Three Reasons to Keep Separate Work and Personal Email Addresses

Three ReasonsYes, I know: I already recommended keeping separate work and personal email addresses as a way to maintain work-life balance. But I feel so strongly about this particular issue that I felt it deserved its own post. If you don’t already keep separate accounts for work and for your personal email, start now.

Here’s why:

1. It helps you avoid embarrassing mistakes.

The two email clients I use–Outlook and Gmail–both autopopulate email addresses based on the first few letters I type. It’s so easy to fall into the habit of typing just the first few letters of someone’s address and not double-checking that the right recipient is selected. So easy. (I assume this is why my colleague whose name is also Amy B and I get so many of each other’s emails.)

I only did this once or twice with colleagues who had similar names before I learned to always check that I had the right recipient. But I am very grateful that at least these mistakes were confined to the universe of my colleagues. The errors would have been much more embarrassing if I had sent a friend a work email, or my boss an email intended for a friend.

Worse, mixing personal and work email accounts increases the opportunity to let confidential information out of your company. Depending on what my emails say, sending them to a friend by accident could range from mildly regrettable to a fireable offense. Keeping my accounts separate helps protect me from this happening.

2. It is practical.

Let’s say someone offers you your dream job tomorrow, and you decide to quit your current job to pursue it. If you’re using your work email account for personal business, now in addition to all of the red tape of leaving a company, you also have to deal with updating logins, alerting friends to a new address, and hoping you don’t miss anything important from anyone you forgot to tell.

This situation is even worse if you’ve left a company for negative reasons such as a layoff. You may not have adequate time to switch your personal information out of your work account before it’s de-activated. And it would just feel crappy to have to tell so many people about your new status all at once.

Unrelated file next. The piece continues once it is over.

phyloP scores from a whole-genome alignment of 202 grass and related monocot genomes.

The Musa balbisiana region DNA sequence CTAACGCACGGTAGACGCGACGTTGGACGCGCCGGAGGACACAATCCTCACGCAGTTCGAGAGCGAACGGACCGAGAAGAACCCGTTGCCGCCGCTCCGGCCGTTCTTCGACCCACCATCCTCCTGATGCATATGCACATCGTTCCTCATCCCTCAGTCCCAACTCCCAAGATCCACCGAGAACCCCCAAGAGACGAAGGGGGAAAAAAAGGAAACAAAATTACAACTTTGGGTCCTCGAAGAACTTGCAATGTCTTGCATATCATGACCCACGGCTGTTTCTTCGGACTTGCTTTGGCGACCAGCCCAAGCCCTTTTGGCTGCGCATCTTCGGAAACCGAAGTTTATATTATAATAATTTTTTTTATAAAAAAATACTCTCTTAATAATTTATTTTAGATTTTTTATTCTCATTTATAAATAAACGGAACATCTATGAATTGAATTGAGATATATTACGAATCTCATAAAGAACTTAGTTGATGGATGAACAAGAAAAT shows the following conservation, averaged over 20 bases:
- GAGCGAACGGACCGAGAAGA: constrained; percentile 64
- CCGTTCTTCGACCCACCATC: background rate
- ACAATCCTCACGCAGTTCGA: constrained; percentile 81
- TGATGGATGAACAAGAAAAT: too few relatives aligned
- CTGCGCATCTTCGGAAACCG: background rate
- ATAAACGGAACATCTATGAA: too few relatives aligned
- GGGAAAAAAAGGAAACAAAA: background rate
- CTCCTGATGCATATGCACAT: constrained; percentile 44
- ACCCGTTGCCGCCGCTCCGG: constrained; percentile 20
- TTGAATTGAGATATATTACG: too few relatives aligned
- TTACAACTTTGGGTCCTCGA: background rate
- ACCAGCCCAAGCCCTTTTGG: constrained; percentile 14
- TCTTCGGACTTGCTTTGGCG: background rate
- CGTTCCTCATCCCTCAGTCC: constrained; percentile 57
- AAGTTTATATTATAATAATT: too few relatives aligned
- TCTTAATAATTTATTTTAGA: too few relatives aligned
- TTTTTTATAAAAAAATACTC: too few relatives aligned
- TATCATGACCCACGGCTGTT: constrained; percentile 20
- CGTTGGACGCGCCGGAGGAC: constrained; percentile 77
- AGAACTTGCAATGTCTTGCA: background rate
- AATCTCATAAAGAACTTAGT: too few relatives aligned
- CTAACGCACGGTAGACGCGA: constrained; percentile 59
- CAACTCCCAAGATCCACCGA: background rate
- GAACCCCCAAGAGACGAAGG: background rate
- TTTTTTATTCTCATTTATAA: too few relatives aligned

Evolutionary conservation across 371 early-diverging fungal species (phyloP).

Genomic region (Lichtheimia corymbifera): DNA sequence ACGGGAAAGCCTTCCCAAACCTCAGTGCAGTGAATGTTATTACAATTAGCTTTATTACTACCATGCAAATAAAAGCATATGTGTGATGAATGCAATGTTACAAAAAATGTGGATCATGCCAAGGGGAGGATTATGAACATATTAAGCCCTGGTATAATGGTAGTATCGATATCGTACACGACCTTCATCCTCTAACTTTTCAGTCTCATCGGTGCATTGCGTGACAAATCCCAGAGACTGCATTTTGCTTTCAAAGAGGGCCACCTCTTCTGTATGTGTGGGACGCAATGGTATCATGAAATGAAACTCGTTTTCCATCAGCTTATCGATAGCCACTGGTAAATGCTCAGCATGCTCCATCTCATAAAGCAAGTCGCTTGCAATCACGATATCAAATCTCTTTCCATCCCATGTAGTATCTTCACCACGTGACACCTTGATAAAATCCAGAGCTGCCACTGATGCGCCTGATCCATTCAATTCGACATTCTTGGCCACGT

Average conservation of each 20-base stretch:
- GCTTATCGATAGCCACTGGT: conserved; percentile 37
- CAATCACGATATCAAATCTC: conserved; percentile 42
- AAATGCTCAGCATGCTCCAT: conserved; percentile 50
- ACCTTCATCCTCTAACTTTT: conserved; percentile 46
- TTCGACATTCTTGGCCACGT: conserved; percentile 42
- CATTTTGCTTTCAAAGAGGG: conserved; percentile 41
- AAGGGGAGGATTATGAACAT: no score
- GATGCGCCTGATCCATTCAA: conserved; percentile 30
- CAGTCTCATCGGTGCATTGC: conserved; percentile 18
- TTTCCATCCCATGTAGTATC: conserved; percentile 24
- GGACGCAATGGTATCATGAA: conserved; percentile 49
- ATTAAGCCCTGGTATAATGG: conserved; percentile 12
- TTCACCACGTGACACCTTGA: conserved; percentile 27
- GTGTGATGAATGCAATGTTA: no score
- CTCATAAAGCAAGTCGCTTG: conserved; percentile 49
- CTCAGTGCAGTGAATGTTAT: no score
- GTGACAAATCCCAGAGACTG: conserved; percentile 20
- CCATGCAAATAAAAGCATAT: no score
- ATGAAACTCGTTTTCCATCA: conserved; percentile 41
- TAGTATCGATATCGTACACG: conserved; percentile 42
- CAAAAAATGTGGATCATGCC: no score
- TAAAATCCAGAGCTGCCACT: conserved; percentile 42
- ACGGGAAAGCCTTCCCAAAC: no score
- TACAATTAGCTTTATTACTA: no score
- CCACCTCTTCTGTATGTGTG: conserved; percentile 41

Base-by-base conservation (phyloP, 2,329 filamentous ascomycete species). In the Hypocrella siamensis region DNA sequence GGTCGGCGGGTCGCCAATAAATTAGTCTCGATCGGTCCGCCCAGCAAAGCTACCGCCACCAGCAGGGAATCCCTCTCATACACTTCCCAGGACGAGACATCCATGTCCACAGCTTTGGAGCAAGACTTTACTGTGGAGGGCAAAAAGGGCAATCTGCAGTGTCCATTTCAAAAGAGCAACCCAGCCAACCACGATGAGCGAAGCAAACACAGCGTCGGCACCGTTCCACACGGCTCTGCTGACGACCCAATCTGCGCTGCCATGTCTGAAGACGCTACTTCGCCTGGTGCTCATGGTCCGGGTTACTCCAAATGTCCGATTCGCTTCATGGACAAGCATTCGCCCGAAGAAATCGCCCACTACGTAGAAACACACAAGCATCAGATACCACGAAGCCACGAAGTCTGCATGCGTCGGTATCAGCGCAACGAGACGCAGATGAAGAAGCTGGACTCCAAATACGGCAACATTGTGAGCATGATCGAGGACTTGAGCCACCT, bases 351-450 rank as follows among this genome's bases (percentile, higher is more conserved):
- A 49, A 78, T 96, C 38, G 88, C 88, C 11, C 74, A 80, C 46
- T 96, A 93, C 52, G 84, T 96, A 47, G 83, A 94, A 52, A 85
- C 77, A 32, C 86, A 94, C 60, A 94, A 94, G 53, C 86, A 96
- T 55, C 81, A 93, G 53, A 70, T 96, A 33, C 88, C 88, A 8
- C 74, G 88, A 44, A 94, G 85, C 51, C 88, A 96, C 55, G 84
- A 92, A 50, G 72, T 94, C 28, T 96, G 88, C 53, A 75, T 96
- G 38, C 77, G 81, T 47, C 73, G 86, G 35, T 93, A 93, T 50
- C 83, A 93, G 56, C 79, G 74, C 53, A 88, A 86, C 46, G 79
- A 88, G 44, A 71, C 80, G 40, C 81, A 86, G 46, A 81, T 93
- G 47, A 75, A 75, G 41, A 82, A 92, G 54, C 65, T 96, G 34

You see where I’m going with this: Open a free personal email account somewhere (I like Gmail) and use it for your personal stuff.

3. It gives you more control over the boundaries between work and home.

This is where I was going in my previous post. I think it is important to keep some portion of your time for non-work activity, whether it’s to enjoy family and friends, spend time indulging in hobbies, or just recharging. If being online is part of your relaxation activity, you don’t want to expose yourself to work emails in your downtime. Keeping your accounts separate lets you consciously choose whether or not you want to see work emails without preventing you from using email to catch up with friends, handle household bills, or exchange photos with faraway family members.

In my case, I even disconnected my work email access from my phone. Why? I tend to look at my phone while I’m watching tv or just sitting around, and I don’t want to be distracted with business when I’m not in work mode. I also bring my phone with me on vacation, and I strongly believe that vacations are for taking a break. So I make it harder for myself to access my work email on my phone.

Do you keep two (or more) separate email accounts? Why or why not? What works for you?

5 thoughts on “Three Reasons to Keep Separate Work and Personal Email Addresses”

  1. I definitely keep separate personal and work accounts, and I don’t really share work accounts with family or vice-versa. But I do have my work accounts on my personal mobile devices. To me, it’s a conscious choice to pay the costs (people know I can get my email anywhere) and reap the benefits (I can be away from my physical desk but still “at work”). That flexibility is something I value far more than I dislike looking at the occasional work email after hours.

  2. Do people under the age of 50 really have this issue?

    I keep three acounts, one for personal communication, one for work and one for spam.

    Like Andrew, I do have access to work email on my personal phone. That is mostly so I don’t have to carry two devices around with me.

    ps. nice blog, Amy!

    1. Thanks, Joe!

      I know some people who use only their work email address for everything. At least one of them is well under 50. It’s always struck me as weird.

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